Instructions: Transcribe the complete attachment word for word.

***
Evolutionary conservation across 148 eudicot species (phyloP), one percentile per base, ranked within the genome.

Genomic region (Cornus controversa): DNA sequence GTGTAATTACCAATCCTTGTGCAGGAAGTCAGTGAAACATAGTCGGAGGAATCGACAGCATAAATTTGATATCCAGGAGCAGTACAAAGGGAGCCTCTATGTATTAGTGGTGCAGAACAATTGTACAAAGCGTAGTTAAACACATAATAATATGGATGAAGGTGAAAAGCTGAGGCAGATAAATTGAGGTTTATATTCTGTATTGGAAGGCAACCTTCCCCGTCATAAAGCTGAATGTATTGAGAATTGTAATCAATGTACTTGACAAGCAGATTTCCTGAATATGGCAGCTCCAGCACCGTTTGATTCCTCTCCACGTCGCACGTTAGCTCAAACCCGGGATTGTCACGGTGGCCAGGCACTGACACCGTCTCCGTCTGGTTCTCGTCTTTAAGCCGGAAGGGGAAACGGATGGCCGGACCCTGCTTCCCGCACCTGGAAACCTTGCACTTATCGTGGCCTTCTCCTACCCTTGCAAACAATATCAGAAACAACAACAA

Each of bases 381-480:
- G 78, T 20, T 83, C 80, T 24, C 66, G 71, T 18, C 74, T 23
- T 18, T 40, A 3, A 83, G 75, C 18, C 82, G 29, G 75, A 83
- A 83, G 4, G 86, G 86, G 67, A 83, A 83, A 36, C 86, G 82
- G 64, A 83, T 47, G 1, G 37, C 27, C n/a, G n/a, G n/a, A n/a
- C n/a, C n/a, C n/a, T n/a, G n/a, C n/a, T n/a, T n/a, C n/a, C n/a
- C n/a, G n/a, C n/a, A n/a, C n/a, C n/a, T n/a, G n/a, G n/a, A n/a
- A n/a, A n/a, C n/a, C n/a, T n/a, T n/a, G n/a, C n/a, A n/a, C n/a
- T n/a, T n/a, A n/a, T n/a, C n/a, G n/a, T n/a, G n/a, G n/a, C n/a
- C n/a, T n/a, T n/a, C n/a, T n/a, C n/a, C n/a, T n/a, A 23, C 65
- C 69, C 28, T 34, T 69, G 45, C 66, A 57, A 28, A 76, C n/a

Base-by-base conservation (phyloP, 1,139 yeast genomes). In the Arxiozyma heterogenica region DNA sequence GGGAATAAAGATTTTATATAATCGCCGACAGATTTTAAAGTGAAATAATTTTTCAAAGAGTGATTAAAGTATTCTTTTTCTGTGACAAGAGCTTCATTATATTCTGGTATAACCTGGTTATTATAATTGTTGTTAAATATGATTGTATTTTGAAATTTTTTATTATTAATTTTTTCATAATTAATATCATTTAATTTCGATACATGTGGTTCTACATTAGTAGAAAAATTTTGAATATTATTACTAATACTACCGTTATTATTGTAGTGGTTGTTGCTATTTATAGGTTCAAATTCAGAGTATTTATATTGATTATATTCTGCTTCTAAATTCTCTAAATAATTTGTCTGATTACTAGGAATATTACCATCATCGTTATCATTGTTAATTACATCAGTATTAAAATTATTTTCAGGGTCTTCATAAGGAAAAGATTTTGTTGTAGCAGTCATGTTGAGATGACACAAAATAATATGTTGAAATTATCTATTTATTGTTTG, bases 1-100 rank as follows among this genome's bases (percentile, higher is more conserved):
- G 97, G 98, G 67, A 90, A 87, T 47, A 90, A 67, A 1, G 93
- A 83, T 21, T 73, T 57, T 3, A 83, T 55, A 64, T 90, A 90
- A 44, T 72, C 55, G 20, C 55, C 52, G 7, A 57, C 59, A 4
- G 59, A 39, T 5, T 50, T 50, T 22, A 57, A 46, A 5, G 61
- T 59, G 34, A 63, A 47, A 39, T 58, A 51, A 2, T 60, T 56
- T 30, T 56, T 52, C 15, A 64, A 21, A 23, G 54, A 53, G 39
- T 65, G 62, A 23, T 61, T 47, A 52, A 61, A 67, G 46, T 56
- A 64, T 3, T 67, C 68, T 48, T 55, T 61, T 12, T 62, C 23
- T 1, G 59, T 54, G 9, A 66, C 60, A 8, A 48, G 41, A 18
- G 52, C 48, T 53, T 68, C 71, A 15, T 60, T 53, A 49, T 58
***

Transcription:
Evolutionary conservation across 148 eudicot species (phyloP), one percentile per base, ranked within the genome.

Genomic region (Cornus controversa): DNA sequence GTGTAATTACCAATCCTTGTGCAGGAAGTCAGTGAAACATAGTCGGAGGAATCGACAGCATAAATTTGATATCCAGGAGCAGTACAAAGGGAGCCTCTATGTATTAGTGGTGCAGAACAATTGTACAAAGCGTAGTTAAACACATAATAATATGGATGAAGGTGAAAAGCTGAGGCAGATAAATTGAGGTTTATATTCTGTATTGGAAGGCAACCTTCCCCGTCATAAAGCTGAATGTATTGAGAATTGTAATCAATGTACTTGACAAGCAGATTTCCTGAATATGGCAGCTCCAGCACCGTTTGATTCCTCTCCACGTCGCACGTTAGCTCAAACCCGGGATTGTCACGGTGGCCAGGCACTGACACCGTCTCCGTCTGGTTCTCGTCTTTAAGCCGGAAGGGGAAACGGATGGCCGGACCCTGCTTCCCGCACCTGGAAACCTTGCACTTATCGTGGCCTTCTCCTACCCTTGCAAACAATATCAGAAACAACAACAA

Each of bases 381-480:
- G 78, T 20, T 83, C 80, T 24, C 66, G 71, T 18, C 74, T 23
- T 18, T 40, A 3, A 83, G 75, C 18, C 82, G 29, G 75, A 83
- A 83, G 4, G 86, G 86, G 67, A 83, A 83, A 36, C 86, G 82
- G 64, A 83, T 47, G 1, G 37, C 27, C n/a, G n/a, G n/a, A n/a
- C n/a, C n/a, C n/a, T n/a, G n/a, C n/a, T n/a, T n/a, C n/a, C n/a
- C n/a, G n/a, C n/a, A n/a, C n/a, C n/a, T n/a, G n/a, G n/a, A n/a
- A n/a, A n/a, C n/a, C n/a, T n/a, T n/a, G n/a, C n/a, A n/a, C n/a
- T n/a, T n/a, A n/a, T n/a, C n/a, G n/a, T n/a, G n/a, G n/a, C n/a
- C n/a, T n/a, T n/a, C n/a, T n/a, C n/a, C n/a, T n/a, A 23, C 65
- C 69, C 28, T 34, T 69, G 45, C 66, A 57, A 28, A 76, C n/a

Base-by-base conservation (phyloP, 1,139 yeast genomes). In the Arxiozyma heterogenica region DNA sequence GGGAATAAAGATTTTATATAATCGCCGACAGATTTTAAAGTGAAATAATTTTTCAAAGAGTGATTAAAGTATTCTTTTTCTGTGACAAGAGCTTCATTATATTCTGGTATAACCTGGTTATTATAATTGTTGTTAAATATGATTGTATTTTGAAATTTTTTATTATTAATTTTTTCATAATTAATATCATTTAATTTCGATACATGTGGTTCTACATTAGTAGAAAAATTTTGAATATTATTACTAATACTACCGTTATTATTGTAGTGGTTGTTGCTATTTATAGGTTCAAATTCAGAGTATTTATATTGATTATATTCTGCTTCTAAATTCTCTAAATAATTTGTCTGATTACTAGGAATATTACCATCATCGTTATCATTGTTAATTACATCAGTATTAAAATTATTTTCAGGGTCTTCATAAGGAAAAGATTTTGTTGTAGCAGTCATGTTGAGATGACACAAAATAATATGTTGAAATTATCTATTTATTGTTTG, bases 1-100 rank as follows among this genome's bases (percentile, higher is more conserved):
- G 97, G 98, G 67, A 90, A 87, T 47, A 90, A 67, A 1, G 93
- A 83, T 21, T 73, T 57, T 3, A 83, T 55, A 64, T 90, A 90
- A 44, T 72, C 55, G 20, C 55, C 52, G 7, A 57, C 59, A 4
- G 59, A 39, T 5, T 50, T 50, T 22, A 57, A 46, A 5, G 61
- T 59, G 34, A 63, A 47, A 39, T 58, A 51, A 2, T 60, T 56
- T 30, T 56, T 52, C 15, A 64, A 21, A 23, G 54, A 53, G 39
- T 65, G 62, A 23, T 61, T 47, A 52, A 61, A 67, G 46, T 56
- A 64, T 3, T 67, C 68, T 48, T 55, T 61, T 12, T 62, C 23
- T 1, G 59, T 54, G 9, A 66, C 60, A 8, A 48, G 41, A 18
- G 52, C 48, T 53, T 68, C 71, A 15, T 60, T 53, A 49, T 58